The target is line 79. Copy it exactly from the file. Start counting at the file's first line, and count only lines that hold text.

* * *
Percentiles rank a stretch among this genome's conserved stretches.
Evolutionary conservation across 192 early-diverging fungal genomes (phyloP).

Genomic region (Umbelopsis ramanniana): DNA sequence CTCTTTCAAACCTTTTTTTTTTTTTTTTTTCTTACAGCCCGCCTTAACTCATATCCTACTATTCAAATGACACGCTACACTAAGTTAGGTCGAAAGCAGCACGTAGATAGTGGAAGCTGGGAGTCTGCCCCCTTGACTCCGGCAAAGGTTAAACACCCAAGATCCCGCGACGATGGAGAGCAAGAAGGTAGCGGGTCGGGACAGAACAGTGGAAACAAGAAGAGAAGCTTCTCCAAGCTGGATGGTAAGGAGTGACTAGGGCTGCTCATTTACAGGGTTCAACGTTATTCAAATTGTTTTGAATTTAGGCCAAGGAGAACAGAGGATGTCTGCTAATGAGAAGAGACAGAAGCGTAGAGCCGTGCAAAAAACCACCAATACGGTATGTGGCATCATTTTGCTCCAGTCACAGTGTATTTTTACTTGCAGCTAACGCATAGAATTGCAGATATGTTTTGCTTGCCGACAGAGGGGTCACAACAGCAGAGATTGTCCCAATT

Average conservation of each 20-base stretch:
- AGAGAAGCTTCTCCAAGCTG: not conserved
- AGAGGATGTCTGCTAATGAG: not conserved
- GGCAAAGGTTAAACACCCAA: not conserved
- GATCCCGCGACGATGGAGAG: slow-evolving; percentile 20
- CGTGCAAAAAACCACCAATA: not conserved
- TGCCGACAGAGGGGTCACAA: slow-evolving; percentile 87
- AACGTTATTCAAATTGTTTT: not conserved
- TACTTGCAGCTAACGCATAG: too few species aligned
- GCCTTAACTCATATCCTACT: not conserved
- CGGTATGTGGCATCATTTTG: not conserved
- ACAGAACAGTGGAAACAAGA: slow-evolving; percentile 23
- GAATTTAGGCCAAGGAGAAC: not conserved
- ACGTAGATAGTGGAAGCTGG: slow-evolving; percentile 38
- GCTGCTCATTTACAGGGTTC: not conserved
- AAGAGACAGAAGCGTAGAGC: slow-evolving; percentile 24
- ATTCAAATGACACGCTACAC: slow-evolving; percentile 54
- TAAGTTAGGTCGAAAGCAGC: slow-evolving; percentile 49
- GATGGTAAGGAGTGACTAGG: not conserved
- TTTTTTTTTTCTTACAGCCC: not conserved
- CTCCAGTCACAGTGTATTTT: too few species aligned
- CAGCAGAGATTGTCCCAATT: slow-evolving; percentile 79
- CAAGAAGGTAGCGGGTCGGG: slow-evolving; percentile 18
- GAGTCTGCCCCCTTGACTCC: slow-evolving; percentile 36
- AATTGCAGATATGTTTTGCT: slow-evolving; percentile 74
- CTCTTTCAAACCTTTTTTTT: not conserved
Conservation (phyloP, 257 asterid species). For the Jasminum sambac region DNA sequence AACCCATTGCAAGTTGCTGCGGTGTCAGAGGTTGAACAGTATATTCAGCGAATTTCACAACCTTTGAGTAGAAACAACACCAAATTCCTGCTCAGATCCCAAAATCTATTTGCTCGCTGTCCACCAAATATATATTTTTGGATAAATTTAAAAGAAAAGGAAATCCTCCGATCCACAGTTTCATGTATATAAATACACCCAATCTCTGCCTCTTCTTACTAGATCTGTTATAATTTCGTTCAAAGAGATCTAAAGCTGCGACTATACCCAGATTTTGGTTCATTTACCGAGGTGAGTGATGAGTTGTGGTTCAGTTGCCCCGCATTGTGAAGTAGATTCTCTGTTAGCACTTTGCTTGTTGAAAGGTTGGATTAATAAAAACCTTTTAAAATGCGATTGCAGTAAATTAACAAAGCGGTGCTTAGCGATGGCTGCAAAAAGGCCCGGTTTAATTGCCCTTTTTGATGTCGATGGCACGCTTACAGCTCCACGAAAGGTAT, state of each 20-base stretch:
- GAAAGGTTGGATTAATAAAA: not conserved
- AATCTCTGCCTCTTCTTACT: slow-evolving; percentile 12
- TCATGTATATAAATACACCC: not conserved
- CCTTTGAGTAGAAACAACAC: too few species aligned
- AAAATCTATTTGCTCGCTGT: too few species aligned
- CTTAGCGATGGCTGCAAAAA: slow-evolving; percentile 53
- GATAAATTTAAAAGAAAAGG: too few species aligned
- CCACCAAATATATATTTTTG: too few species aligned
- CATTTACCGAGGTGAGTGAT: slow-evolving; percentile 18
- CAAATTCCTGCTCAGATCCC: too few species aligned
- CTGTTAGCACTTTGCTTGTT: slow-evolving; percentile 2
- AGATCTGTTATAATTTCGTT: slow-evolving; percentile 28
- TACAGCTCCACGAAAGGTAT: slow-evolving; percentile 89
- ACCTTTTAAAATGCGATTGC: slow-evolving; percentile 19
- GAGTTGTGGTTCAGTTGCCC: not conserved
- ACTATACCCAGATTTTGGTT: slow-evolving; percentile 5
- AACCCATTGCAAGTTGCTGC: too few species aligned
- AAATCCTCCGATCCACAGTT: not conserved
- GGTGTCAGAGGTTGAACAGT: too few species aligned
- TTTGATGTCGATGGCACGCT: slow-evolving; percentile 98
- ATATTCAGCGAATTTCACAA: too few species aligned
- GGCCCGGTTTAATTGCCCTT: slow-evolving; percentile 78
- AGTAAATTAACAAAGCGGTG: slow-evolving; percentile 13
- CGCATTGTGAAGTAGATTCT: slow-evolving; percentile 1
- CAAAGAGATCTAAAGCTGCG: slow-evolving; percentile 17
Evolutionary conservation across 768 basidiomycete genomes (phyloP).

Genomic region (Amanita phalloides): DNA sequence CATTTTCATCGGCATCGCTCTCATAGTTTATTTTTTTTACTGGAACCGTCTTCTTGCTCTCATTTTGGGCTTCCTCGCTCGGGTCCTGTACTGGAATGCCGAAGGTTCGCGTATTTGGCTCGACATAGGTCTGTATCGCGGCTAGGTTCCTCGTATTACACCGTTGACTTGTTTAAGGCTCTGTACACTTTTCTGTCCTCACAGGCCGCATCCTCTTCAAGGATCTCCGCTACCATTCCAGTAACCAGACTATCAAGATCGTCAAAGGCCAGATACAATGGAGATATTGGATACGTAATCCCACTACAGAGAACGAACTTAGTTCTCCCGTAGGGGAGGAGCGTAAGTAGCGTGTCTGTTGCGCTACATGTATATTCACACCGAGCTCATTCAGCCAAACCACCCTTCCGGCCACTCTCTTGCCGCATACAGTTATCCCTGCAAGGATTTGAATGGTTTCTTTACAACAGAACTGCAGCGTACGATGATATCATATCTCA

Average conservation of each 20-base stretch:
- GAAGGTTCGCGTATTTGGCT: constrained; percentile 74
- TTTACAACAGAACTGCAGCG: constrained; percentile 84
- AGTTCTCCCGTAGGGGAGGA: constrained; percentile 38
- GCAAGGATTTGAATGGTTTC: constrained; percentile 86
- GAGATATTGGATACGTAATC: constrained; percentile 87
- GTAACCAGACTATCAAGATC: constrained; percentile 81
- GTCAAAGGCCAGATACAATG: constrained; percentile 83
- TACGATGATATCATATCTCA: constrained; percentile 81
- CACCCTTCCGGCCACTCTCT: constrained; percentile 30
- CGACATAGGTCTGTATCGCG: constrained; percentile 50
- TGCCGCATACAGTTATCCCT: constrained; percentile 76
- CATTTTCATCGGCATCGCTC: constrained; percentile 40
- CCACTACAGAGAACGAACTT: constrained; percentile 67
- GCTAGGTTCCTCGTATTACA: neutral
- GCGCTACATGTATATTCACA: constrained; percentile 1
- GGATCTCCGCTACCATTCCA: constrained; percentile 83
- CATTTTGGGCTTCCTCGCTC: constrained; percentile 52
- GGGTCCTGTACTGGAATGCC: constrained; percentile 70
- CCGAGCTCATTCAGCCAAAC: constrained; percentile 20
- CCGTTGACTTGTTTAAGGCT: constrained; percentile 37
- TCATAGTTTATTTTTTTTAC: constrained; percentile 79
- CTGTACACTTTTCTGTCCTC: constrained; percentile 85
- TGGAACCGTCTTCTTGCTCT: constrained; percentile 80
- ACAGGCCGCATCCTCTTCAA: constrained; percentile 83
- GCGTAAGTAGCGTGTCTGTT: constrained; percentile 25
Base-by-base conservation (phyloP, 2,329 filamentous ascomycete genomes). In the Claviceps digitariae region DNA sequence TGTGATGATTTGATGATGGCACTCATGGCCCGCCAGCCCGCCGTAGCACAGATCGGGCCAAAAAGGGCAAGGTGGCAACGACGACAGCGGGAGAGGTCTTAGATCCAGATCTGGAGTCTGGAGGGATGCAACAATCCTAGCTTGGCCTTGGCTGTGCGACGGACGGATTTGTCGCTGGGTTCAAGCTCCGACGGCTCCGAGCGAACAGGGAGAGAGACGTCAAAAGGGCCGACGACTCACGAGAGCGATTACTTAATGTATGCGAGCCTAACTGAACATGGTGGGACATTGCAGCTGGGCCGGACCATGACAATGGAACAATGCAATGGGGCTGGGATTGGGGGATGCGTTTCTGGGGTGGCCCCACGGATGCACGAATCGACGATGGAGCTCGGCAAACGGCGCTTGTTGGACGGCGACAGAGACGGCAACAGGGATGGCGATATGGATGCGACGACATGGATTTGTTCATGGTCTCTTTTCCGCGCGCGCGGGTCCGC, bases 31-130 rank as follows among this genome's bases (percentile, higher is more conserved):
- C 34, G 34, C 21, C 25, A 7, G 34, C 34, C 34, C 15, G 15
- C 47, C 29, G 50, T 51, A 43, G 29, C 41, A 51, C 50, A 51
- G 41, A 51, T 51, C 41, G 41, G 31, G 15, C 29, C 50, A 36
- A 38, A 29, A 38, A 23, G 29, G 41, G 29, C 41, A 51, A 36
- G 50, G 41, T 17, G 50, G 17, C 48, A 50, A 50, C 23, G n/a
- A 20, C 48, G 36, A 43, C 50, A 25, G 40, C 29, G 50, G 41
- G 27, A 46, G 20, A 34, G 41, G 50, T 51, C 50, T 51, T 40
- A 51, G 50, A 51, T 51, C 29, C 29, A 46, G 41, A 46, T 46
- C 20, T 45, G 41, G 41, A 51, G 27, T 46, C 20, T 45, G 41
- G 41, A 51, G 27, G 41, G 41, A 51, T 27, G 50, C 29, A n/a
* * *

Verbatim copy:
- TCATAGTTTATTTTTTTTAC: constrained; percentile 79